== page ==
1. Calculation: Do the calculation for people so it’s very clear
Don’t just assume that people all make conscious and logical decisions. A great example of this is our new smart meetings calculator, making the total trip cost easy to find.
2. Obscure: Take obscure data and turn it into something meaningful
For example, this principle shows itself in the number of hours of lost productivity from time spent travelling, and the impact this also has on work-life balance.
3. Relevant: Use the data to make numbers relevant and useful
In the world of business travel, this can mean something as straightforward as giving travellers quick-view comparisons in their portal before they make a booking, to show how their individual travel behaviours compare with other people and/or colleague averages. You look at it and think: “I’m doing well and want to stay here, or I need to change.”
4. Expand: Expand important outcomes
For example, use smaller values to create larger, higher impact numbers with a different focus. A £2 average saving on a room rate seems meaningless, yet when you cost that for a full year for all travellers, people will see the greater impact of their booking decisions.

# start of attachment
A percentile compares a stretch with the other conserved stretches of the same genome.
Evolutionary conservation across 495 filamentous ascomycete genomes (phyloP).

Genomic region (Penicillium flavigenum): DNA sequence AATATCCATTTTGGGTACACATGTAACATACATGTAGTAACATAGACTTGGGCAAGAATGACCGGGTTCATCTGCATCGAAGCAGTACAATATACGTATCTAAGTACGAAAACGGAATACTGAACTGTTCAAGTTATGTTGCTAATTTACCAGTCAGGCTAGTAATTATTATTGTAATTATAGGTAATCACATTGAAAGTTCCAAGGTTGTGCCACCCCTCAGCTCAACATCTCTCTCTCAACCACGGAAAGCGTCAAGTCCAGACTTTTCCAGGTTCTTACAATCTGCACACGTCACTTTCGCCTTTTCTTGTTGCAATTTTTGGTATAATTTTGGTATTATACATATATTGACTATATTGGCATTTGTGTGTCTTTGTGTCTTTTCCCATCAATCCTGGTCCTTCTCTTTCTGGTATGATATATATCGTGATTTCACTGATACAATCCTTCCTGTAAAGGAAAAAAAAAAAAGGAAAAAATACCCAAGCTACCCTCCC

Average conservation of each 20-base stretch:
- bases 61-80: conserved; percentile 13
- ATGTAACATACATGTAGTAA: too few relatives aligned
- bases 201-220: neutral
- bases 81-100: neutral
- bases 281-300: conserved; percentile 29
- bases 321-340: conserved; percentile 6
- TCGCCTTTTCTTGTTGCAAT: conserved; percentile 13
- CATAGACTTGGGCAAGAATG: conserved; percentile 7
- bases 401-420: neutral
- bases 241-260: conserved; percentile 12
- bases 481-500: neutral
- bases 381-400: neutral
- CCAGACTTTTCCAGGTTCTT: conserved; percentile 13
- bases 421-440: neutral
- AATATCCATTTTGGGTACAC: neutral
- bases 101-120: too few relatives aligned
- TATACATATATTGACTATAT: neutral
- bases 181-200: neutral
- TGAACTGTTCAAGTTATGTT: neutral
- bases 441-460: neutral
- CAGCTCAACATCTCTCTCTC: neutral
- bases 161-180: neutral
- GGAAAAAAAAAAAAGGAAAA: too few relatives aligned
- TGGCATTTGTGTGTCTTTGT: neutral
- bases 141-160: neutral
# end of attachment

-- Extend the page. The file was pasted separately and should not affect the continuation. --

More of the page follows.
Behavioural nudging and Smarter Working
Our Smarter Working Programme is comprised of several stages, including behavioural nudging.
First comes our data insight. By collecting data from travel, expenses, finance and other internal and external sources, we establish the wider impact of travel and meetings on people and business performance. Looking at connections in the data helps identify potential issues and opportunities – so we know what we can and need to change.
Next, we use qualitative research, taking a more detailed look at why the results are the way they are, i.e. why travellers and meetings arrangers are making certain decisions.
Then we survey sample trial groups and test the hypothesis of nudge communication and process changes that will help us achieve the outcomes we identified from the data. Finally, we implement a scaled-up version of the work.
Results from recent pilot programmes
The results from some of our recent pilot programmes give you fantastic clues as to what’s possible with Smarter Working.